China Rehash

I hate to bring it back up, but it refutes what many were saying.
Intelligence was actually lost to the chinese…They should have bailed,
not land in a fucking enemy country…minute the media attention dies down
that pilot is toast.

U.S. Secrets Lost From Spy Plane

By GEORGE GEDDA .c The Associated Press

WASHINGTON (AP) - Despite the best efforts of American crew members, U.S.
secrets were lost to the Chinese when an American spy plane made an
emergency landing in China, the Pentagon said Thursday.

Asked at a briefing whether there was a loss of intelligence material,
Rear Adm. Craig Quigley said, ``We feel there was.’’

The EP-3E aircraft and a Chinese F-8 fighter jet collided April 1 over the
South China Sea.

The 24 American crewmen were released after 11 days but China has yet to
surrender the plane, which was on an intelligence gathering mission.

The crew did the best job they could with the time that they had after the collision and before the plane touched down on Hainan island,'' Quigley said. It wasn’t perfect, but we feel they did the best job that
they could.’’

The crew was questioned after their release by China and will be
questioned again when they return from leaves of absence, Quigley said.

``Our understanding is not complete,’’ he said.

Said Sen. Richard Shelby, R-Ala., chairman of the Senate Intelligence
Committee: ``We’ve lost some ground, but I don’t think it’s irreparable.
That’s the chance you take when you have a reconnaissance plane like that
that’s gathering data.’’

Rep. Porter Goss, R-Fla., who as chairman of the House Intelligence
Committee has had secret briefings on the incident, said the crew
performed admirably but we have suffered some damage. ... Is it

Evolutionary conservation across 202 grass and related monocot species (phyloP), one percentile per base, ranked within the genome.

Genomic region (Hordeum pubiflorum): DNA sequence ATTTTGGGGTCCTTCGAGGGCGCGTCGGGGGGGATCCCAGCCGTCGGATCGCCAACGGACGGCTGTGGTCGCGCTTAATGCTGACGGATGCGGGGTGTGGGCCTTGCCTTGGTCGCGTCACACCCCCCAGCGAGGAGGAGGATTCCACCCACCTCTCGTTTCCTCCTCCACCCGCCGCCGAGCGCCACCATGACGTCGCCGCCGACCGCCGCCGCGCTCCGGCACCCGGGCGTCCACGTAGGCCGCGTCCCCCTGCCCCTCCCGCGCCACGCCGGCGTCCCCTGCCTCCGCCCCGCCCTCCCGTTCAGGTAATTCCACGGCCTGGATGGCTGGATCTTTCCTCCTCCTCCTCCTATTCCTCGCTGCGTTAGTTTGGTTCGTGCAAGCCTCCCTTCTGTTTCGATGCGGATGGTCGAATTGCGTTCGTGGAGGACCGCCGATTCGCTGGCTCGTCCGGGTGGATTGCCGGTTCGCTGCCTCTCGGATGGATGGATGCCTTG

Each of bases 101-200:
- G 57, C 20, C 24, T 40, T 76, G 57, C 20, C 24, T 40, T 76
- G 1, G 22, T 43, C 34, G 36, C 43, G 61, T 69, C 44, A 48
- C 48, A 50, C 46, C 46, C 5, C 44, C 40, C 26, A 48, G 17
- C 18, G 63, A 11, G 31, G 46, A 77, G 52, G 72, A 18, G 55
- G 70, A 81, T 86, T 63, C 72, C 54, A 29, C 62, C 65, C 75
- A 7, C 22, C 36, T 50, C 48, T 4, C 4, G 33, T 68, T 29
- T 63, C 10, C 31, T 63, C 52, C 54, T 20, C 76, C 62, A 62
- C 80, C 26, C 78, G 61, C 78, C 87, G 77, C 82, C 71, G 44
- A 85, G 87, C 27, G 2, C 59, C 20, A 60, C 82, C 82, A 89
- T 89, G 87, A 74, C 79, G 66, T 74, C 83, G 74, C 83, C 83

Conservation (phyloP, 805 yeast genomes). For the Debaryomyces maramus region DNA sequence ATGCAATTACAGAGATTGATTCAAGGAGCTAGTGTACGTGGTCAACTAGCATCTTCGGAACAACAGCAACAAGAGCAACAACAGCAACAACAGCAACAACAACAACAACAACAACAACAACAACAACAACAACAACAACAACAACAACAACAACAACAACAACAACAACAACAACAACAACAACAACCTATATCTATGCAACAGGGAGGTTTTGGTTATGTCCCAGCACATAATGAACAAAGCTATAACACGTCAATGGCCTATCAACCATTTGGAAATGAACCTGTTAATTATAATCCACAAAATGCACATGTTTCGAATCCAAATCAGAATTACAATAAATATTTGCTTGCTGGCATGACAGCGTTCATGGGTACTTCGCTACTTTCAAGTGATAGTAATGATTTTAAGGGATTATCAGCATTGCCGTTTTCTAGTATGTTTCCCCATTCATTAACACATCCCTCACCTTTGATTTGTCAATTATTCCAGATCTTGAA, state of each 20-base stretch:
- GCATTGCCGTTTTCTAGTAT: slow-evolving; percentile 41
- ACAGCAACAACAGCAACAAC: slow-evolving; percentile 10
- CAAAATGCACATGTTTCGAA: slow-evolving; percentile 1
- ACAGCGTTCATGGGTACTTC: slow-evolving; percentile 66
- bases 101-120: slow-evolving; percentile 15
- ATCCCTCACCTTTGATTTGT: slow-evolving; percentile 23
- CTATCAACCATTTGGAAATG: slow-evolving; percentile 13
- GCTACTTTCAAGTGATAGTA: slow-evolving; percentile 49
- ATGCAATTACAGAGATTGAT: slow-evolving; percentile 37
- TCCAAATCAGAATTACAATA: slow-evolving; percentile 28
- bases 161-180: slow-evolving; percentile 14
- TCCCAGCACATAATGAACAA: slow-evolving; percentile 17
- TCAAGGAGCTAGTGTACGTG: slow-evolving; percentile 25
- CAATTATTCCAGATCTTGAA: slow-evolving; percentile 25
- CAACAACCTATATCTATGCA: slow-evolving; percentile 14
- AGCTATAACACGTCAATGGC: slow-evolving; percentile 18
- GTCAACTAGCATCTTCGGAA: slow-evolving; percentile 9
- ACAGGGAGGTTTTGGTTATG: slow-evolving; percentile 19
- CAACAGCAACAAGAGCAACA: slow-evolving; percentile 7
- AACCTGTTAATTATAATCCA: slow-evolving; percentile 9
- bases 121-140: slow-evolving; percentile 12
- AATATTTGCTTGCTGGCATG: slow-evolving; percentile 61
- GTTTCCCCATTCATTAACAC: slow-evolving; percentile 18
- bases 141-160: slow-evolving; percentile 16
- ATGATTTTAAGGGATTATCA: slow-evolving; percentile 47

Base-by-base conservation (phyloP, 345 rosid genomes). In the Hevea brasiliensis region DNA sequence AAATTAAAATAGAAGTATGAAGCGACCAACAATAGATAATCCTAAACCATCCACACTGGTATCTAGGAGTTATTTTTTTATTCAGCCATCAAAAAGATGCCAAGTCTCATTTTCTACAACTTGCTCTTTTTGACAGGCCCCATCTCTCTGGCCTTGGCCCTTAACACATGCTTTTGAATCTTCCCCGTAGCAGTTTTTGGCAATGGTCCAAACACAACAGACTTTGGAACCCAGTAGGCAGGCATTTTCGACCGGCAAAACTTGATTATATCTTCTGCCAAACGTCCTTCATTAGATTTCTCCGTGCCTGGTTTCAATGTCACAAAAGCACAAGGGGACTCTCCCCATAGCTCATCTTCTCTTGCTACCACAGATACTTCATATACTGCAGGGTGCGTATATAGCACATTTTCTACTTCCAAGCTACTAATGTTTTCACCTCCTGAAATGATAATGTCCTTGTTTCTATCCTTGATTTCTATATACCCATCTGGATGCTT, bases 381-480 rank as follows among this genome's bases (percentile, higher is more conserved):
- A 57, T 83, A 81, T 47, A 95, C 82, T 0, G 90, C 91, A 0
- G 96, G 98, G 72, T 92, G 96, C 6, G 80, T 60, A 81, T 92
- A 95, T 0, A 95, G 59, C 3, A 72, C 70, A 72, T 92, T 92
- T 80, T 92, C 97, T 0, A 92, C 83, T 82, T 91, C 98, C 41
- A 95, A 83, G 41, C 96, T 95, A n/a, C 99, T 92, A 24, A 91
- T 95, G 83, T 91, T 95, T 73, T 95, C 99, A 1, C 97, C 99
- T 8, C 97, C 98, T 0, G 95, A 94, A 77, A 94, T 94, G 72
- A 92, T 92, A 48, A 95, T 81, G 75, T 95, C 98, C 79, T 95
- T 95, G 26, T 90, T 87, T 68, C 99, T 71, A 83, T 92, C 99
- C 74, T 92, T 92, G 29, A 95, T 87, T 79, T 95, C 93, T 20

devastating? No, I don’t think so. But yes, I think it’s significant.’’

Goss also said the Bush administration should return immediately to the
air the unarmed, unescorted spy planes. Flights remain suspended
indefinitely. ``Our business-as-usual reconnaissance should resume
immediately, and it should be without any kind of patrol craft. We’re not
armed. We’re not a threat to anybody. It’s all lawful and legal.’’

The National Security Agency, the government office responsible for
collecting electronic intelligence, is conducting a review of the
potential damage done by the loss of the top-secret aircraft, said
government officials familiar with the study.

The crew worked quickly to destroy their computerized gear and its
contents in the minutes between the collision and the time they were taken
off the plane by Chinese soldiers, said one Defense Department official.

``They started through their checklist, which had five or six steps. They
had everything electronically zeroed out,’’ said the official.

Another military official, who also spoke on condition of anonymity, said
the crew was able to change ``key codes’’ for computerized information and
smash hardware with hammers.

The spy plane incident damaged U.S. relations with China, and Beijing
accused President Bush on Thursday of taking the United States down a
``dangerous road’’ with pronouncements about American resolve to
defend Taiwan.

There is only one China in the world. Taiwan is part of China. It is not a protectorate of any foreign country,'' said Foreign Ministry spokeswoman Zhang Qiyue. The Chinese government and people are strongly indignant.’’

Meanwhile, Taiwan’s top diplomat in Washington, C.J. Chen, praised Bush’s
remarks and the president’s decision this week to approve the sale to
Taiwan of Kidd-class destroyers, up to eight diesel submarines, and 12 P-3
Orion submarine-killer aircraft.

We do look at this new government with a very positive perspective,'' Chen told a small group of American reporters. I think we are definitely
in a better situation with those newly acquired weapons.’’

On Wednesday, Bush said U.S. military force is certainly an option'' if China invades Taiwan. In response, Chen described the message as strong’’ but said ``we’ll have to wait and see’’ to determine whether it
represents a policy change.

It represents a welcome policy change to Sen. Jesse Helms, R-N.C.,
chairman of the Senate Foreign Relations Committee.

Bush’s comment mercifully liberated us from the outdated notion of `strategic ambiguity,''' Helms said in a statement Thursday. China is arming and threatening more than ever to absorb Taiwan, he said, and it
is dangerous to continue to send mere ambiguous signals about the resolve